Two years ago, Iris Gonzalez had a life-changing experience that has flowed down to benefit the members of the Latino community who live along the Kinnickinnic River.
The 29-year-old participated in the Latino Nonprofit Leadership Program, which gave her the confidence to galvanize residents to address challenges resulting from a project to widen the river’s base and demolish more than 80 homes in their neighborhood. Gonzalez helped create a neighborhood organization focused on these issues.
The leadership program “was a unique way to take an introspective look at myself, my identity and my leadership skills,” said Gonzalez, who is the community engagement specialist at the Sixteenth Street Community Health Center.
“My role is to work with the neighborhood to help them understand the large-scale transformation that is going to happen and to have them be able to influence that project,” she said.
Gonzalez is one of 138 participants who have graduated from the nine-month Latino Nonprofit Leadership Program at the University of Wisconsin-Milwaukee’s Roberto Hernández Center. The program was created in 2005 to meet the demand for leadership in local nonprofit organizations that focus their attention on the Latino community.
“The intention is to establish a sense of philanthropy within our community,” said Enrique Figueroa, director of the program.
After a retreat during the first or second weekend in February, participants meet for four hours each Wednesday for 28 weeks. The weekly meetings consist of presentations and discussions led by experts in leadership, management and other aspects of nonprofit organizations.
Participants are required to complete personal vision and mission statements and a final project. They also are paired with a mentor, who is a professional in the community.
The curriculum consists of four components: the leader within, the organization leader, the nonprofit manager and the community leader.
After completing the program, participants are able to answer “who am I, how am I and why am I,” Figueroa said. “We feel it’s very important for people to have an understanding of the answers of those three questions. It empowers them.”
Participants “are getting a sense of who they are and they are getting the sense of their ability to interact in the community,” Figueroa added.
A 2008 graduate, Jennifer Flamboe, 35, said she entered the program because she was interested in the local nonprofit community and had a strong connection to the Latino community.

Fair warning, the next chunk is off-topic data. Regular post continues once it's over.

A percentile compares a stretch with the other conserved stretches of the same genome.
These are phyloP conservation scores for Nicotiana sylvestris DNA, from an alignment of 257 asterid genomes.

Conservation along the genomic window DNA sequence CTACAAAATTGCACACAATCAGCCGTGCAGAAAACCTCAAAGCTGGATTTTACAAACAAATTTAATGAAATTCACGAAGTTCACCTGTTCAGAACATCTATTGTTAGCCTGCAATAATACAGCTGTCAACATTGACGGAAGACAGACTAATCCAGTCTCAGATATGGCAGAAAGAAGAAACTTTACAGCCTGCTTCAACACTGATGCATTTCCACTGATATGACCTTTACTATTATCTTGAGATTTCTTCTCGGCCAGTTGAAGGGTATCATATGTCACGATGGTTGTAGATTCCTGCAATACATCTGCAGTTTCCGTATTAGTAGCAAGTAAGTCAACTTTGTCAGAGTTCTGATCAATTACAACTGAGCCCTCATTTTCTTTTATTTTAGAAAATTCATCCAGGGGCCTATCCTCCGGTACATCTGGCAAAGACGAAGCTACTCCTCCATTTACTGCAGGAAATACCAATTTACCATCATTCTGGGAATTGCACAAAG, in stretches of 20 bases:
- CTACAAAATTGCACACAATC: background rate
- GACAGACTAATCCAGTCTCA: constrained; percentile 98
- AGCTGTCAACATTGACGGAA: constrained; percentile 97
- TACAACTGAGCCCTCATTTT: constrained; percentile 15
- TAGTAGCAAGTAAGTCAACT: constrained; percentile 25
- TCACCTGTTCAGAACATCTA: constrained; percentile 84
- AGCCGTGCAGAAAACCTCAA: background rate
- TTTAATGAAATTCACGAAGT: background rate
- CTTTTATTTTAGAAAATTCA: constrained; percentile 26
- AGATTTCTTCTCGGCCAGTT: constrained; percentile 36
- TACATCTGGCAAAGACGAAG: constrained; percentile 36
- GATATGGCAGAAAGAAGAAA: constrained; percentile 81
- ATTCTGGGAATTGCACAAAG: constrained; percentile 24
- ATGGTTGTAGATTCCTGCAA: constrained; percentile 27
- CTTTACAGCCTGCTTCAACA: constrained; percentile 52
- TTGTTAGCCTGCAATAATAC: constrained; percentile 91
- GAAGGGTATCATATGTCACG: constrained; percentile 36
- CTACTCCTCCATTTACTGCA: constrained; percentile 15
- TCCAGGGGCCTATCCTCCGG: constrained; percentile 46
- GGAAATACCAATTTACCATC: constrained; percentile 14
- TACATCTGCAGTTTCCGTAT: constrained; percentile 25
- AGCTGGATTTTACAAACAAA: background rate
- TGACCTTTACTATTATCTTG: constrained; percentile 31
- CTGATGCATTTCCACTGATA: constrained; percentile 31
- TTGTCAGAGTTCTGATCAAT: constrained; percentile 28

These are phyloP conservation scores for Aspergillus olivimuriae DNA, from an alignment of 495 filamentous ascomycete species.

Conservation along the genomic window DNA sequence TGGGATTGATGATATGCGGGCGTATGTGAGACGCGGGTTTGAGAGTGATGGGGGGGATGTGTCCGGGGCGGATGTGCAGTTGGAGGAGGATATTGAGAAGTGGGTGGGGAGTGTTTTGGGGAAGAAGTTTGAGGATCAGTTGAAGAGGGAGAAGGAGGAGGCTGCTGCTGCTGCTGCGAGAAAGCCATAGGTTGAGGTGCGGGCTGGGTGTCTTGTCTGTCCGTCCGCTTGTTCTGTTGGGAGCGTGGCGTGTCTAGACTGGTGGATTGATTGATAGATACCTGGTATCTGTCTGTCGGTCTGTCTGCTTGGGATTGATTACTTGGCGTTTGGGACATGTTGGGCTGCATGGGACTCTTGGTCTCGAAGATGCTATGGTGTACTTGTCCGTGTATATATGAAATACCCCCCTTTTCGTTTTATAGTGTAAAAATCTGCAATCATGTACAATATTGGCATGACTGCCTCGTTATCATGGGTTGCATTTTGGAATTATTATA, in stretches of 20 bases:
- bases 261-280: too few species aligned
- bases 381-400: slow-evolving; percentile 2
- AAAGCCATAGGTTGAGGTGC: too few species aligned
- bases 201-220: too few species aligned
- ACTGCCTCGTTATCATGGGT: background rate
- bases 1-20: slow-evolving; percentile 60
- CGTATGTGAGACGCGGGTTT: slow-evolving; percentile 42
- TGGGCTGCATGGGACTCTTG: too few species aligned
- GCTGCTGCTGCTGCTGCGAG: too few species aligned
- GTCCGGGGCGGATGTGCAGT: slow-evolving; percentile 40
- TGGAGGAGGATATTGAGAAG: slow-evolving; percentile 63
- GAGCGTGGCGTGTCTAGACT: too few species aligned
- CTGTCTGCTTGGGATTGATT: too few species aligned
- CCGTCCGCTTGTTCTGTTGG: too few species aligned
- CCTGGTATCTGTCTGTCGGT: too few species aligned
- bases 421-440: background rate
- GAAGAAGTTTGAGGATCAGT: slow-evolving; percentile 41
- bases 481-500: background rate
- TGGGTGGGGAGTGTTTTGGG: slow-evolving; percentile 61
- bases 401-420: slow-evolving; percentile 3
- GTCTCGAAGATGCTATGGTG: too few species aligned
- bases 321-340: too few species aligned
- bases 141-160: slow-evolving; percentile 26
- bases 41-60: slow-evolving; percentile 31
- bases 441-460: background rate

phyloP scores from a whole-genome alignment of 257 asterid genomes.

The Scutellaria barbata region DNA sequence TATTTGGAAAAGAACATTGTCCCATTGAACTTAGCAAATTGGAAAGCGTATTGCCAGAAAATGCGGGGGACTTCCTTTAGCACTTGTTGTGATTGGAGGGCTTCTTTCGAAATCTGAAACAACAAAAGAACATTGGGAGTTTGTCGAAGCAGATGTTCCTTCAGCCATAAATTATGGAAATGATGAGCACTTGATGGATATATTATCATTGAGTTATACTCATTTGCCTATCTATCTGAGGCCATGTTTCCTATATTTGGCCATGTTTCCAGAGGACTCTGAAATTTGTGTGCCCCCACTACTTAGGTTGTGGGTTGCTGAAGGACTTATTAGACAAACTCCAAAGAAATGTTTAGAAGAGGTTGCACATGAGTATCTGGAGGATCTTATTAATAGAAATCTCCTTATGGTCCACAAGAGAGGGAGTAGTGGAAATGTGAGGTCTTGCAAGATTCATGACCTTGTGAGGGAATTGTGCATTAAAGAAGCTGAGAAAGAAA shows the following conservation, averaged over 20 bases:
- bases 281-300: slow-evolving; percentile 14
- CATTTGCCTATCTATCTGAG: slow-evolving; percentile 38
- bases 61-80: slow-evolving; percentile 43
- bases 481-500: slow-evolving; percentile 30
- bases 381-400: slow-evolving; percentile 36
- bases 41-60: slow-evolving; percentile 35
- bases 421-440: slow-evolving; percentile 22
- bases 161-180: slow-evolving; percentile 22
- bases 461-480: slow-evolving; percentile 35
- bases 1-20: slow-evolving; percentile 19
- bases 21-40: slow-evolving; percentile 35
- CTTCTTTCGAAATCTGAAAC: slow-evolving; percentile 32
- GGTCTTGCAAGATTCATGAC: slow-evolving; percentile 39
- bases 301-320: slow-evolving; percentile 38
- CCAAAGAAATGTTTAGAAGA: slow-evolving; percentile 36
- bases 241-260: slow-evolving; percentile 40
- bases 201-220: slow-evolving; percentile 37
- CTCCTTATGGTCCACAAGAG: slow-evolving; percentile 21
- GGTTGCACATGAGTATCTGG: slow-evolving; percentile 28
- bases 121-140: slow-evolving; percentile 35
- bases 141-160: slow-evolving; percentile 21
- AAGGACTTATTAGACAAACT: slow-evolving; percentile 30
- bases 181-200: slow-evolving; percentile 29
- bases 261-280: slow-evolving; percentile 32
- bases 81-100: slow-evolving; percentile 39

“My experience in the program was unbelievable,” said Flamboe, an assistant professor of Spanish and healthcare interpretation at Alverno College. “You do a lot of soul searching. So you start learning about yourself and where you want to be as a leader… and how you want to help the community.”
Flamboe said one of the benefits is the networking that has occurred with program alumni.
“Everyone is very cordial, open and willing to help each other — kind of a fraternity, so to speak,” she said.
The program, which costs $400, does not require participants to be Latino, but they must be bilingual and have a history working or volunteering for a nonprofit organization.
Having a keen sense of one’s leadership abilities “is so important for building trust, which is unique to people of color. They want to see what you are made of and that you are for them and with them and not leading them along,” Gonzalez said.
One of the program’s strong suits is that the individuals who participate are diverse in age, education and experience. Figueroa said that diversity is challenging, but at the same time, “it’s a very powerful force.”
Many graduates are serving on nonprofit boards and leading organizations, according to Figueroa, who noted that about a fourth of graduates have gone on to get bachelor’s and master’s degrees.
“True benefits of the program are not going to manifest themselves until five years after they graduate,” he said.